MADRID Spain's Economy Minister Luis de Guindos will meet investors in London on Thursday in the hope of tempting them to buy into the country's newly-formed bad bank that will house billions of euros worth of soured real estate assets.
Spain expects private investors to own over half the entity, into which troubled lenders will offload foreclosed property and bad loans, in a move aimed at freeing their balance sheets and unblocking the flow of credit to businesses and families.
The creation of the bad bank, which is expected to be in operation by early December, is a condition of Spain receiving up to 100 billion euros ($129 billion) in European aid to patch up its damaged banking system, overexposed to a housing boom which crashed in 2008.
An independent report said on Friday Spain's banks would need a total of 59.3 billion euros in extra capital to ride out an extreme economic downturn.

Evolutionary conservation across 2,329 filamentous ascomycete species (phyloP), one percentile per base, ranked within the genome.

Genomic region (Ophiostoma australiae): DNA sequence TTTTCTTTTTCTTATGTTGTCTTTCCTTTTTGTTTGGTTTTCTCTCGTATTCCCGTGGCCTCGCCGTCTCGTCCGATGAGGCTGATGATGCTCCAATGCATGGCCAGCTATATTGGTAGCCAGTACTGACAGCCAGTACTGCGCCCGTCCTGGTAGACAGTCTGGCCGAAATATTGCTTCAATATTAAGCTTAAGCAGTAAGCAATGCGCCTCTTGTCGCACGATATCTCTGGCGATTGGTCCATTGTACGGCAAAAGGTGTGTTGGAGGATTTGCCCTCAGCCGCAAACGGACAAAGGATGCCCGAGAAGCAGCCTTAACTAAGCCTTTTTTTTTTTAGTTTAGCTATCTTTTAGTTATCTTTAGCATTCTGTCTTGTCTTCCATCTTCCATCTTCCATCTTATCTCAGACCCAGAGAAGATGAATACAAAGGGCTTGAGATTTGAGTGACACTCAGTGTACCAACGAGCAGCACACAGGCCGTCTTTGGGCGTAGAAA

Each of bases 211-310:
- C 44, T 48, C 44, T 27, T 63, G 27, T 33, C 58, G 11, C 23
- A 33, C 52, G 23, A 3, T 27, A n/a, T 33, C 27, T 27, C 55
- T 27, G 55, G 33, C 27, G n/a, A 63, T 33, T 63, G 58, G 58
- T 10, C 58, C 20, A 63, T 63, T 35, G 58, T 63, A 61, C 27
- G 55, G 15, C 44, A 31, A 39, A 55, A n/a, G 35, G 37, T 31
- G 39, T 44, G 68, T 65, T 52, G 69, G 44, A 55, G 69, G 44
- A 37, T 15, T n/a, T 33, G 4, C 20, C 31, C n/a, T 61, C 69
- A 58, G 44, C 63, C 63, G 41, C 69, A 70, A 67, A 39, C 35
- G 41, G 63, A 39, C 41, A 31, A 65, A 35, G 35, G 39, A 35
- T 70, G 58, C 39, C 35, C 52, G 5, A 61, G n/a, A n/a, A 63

Private investors will make up at least 55 percent of the bad bank, de Guindos said in a speech to parliament.
Banks will transfer foreclosed property and bad loans to housing developers to the bad bank and receive state-backed bonds in return which can be used as collateral with the European Central Bank to get cash.
De Guindos said the bank would be financed mostly through debt. A 10 percent equity component will be subscribed by private investors and the state.
More details, most crucially the value of the asset transfers, will be released in the next few days, he said. Pricing of the assets is key as it must tread a delicate balance between being low enough to attract investors and yet high enough not to force further losses on fragile lenders.
"The bad bank will buy assets at very conservative prices and it will stimulate the Spanish housing market," de Guindos said. "It will bring housing on the market at reduced prices."
Spain's healthy listed banks can participate in the equity component of the bad bank, de Guindos said. Santander (SAN.MC) has not said whether it wants to participate or not. BBVA (BBVA.MC) has not ruled it out.
(Additional reporting by Nigel Davies; Editing by Fiona Ortiz and Helen Massy-Beresford)